First and foremost, I am a storyteller.
That’s why I love history. I thrive on digging up and discovering lost stories and voices. Second, and almost as important, I am a performer. I love telling the story.
As the storyteller for ezjoLife I am the personality driving the story. I put my passions together in one place and created my dream job.
Storytelling is my history.
I grew up listening to audiobooks from The Library of Congress Talking Book Program. My brother had access and I snuck my books into his orders. I spent days at a time in my room listening to stories and voices.
Black Beauty was the most compelling story I’d ever heard. I memorized the dialogue and narration while creating a wide variety of accompanying sound effects. Without realizing it, those books taught me how to perform and they sparked my desire to become a storyteller.
A little FYI about me.
I don’t smell. Technically, I should say I can’t smell. But not just any run-of-the-mill “can’t smell” scenario. I have the super cool and rare version called “isolated congenital anosmia,” meaning I was BORN without the ability to smell.
Almost like a superpower, but not.
I spent a large part of my childhood being told, “Smell! Breathe in through your nose and just smell.” That was great advice. Super helpful. I’ve been told plenty of times to brush my teeth, or politely been told that my deodorant has failed me.
And yes, I’ve even been told that now would be a good time to bathe if I wanted to get lucky.
I didn’t smell the poop in my daughter’s diapers. I didn’t smell the smoke when I almost burned my house down, twice. I’ve never stopped to smell the roses, not even once.
And yes, I cook and I can taste (very well thank you very much.) And no, I still can’t smell anything. Just in case you’re wondering “Why would I listen to her cooking advice?” or “That’s like being blind and saying you can drive a car.”
I have a few pre-prepared statements.
- My recipes are delicious because I can taste them.
- My food is good. I know this because people feel obligated to tell me they like it after I’ve spent all day in the hot kitchen.
- No one has been poisoned or killed by my food, on purpose.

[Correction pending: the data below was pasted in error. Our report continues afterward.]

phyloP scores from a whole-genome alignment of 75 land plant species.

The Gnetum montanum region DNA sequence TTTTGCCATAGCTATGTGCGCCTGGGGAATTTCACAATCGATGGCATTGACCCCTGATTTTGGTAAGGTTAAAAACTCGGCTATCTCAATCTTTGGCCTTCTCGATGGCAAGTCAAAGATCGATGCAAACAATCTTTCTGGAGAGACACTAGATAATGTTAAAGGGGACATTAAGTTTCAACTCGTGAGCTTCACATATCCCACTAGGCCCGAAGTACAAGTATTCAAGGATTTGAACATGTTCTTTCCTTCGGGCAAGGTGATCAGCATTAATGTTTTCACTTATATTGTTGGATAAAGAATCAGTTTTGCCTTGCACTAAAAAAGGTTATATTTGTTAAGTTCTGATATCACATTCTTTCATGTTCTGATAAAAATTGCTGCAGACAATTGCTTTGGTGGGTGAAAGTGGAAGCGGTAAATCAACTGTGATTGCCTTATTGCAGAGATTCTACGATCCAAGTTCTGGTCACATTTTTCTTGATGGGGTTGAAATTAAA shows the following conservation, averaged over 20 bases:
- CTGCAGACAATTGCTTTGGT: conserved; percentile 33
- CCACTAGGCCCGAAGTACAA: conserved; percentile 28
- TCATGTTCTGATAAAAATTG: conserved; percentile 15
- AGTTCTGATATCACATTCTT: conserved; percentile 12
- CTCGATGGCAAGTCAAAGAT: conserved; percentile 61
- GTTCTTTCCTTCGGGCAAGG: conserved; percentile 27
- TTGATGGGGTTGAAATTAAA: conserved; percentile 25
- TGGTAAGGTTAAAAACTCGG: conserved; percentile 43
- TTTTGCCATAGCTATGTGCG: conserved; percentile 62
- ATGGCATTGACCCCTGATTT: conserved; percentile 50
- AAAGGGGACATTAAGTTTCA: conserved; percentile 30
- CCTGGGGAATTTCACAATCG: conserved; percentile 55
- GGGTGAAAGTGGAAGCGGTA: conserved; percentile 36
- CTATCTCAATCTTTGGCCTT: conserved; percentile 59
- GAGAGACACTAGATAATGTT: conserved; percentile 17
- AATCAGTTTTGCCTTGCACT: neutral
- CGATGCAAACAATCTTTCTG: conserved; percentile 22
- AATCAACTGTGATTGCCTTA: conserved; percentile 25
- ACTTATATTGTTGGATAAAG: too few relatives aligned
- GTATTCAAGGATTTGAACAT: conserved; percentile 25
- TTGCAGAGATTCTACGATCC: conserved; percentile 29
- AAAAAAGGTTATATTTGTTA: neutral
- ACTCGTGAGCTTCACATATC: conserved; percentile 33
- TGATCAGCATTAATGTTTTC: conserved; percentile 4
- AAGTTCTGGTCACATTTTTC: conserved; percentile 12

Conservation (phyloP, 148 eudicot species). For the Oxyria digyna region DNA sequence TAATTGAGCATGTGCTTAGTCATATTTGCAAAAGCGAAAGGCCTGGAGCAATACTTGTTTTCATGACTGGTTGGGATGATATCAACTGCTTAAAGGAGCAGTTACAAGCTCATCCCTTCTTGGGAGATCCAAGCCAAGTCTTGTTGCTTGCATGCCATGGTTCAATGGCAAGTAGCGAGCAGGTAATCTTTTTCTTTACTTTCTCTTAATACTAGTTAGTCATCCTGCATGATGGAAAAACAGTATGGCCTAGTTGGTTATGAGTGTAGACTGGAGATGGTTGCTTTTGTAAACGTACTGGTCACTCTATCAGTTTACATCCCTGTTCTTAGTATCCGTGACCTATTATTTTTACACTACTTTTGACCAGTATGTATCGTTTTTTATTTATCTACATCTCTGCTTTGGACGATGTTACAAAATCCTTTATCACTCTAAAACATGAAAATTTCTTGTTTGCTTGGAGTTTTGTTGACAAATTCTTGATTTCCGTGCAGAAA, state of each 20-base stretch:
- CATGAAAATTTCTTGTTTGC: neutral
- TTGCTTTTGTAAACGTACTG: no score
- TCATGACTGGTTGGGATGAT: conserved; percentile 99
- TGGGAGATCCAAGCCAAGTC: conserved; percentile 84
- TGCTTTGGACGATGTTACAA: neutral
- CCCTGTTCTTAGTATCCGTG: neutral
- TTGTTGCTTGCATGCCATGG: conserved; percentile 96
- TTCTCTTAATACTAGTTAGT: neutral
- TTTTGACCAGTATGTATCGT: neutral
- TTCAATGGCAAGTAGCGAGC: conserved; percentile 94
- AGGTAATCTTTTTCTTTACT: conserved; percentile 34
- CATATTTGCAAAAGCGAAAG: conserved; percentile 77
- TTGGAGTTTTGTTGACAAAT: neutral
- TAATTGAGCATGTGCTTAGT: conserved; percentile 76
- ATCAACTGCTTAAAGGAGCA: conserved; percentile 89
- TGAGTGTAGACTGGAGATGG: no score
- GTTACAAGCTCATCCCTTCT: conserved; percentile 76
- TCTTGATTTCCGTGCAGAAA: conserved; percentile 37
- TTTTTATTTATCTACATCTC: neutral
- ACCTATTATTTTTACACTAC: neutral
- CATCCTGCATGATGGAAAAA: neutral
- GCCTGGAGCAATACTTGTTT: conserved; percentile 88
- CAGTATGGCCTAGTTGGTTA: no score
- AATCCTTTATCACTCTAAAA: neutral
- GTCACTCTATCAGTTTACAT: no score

When life changes, you change.
In 2007 a literal wall of glass to fell on me. And it didn’t just fall on me. It knocked me down 4 feet off a ladder onto a concrete floor to make sure I got the point. I guess you could say I’ve always been stubborn and apparently needed to learn the hard way.
My parting gifts were vast and life changing:
- I’ve had to recover from a head injury
- Learn to manage chronic pain and inflammation
- Rehabilitate 3 bulging lumbar and sacral disks
- Have surgery on both wrists
- Accept that my abilities and capabilities were forever changed
- My lifestyle and career needed to adjust to accommodate my new life
My inability to smell became the least of my problems.
Since then, I’ve had to learn all the tricks and then some to survive in a totally different life. I’ve put my creative brain and fighter energy into discovering new ways to find money while working less with more freedom. Nice gig if you can get it, right?
But what about my pain?
I needed to manage my pain and that meant I needed to change what I ate. Simply put, eating the wrong foods will exacerbate pain and inflammation. I started the Paleo diet and lifestyle and I’ve never looked back.
After a lifetime of talking, I created
People kept asking me about my new life. And I kept talking and my advice kept helping and people said I made them laugh.
I decided to create ezjoLife; a humorous personal digest of my adventures in system hacking my life. My unique take on eating, making money and a life lived. It’s the place you want to look to when you’re in need of a little help or a little laugh.
Who am I? I’m Dia.
That’s spelled DIA like the airport (Denver International Airport) but they didn’t ask my permission and nobody sends me monthly royalty checks.
Dia means “day” in Spanish but my DNA isn’t Latin in any way. My middle name is Rael, a popular Spanish surname if that helps to further confuse the whole Latin issue.
Dia also means “Goddess” in Greek but my family doesn’t hail from Greece and my parents aren’t classics scholars or humanities professors.
So how did I, a nice Jewish girl, end up with 2 Spanish names?
My parents did a word jumble with their names and I came out with Dia Rael. That’s not bad considering I could’ve been named Dandelion Sulfan, or Alien Rondelle.
Who am I? I’m Dia. I tell stories. I like to entertain. And I’m here to help.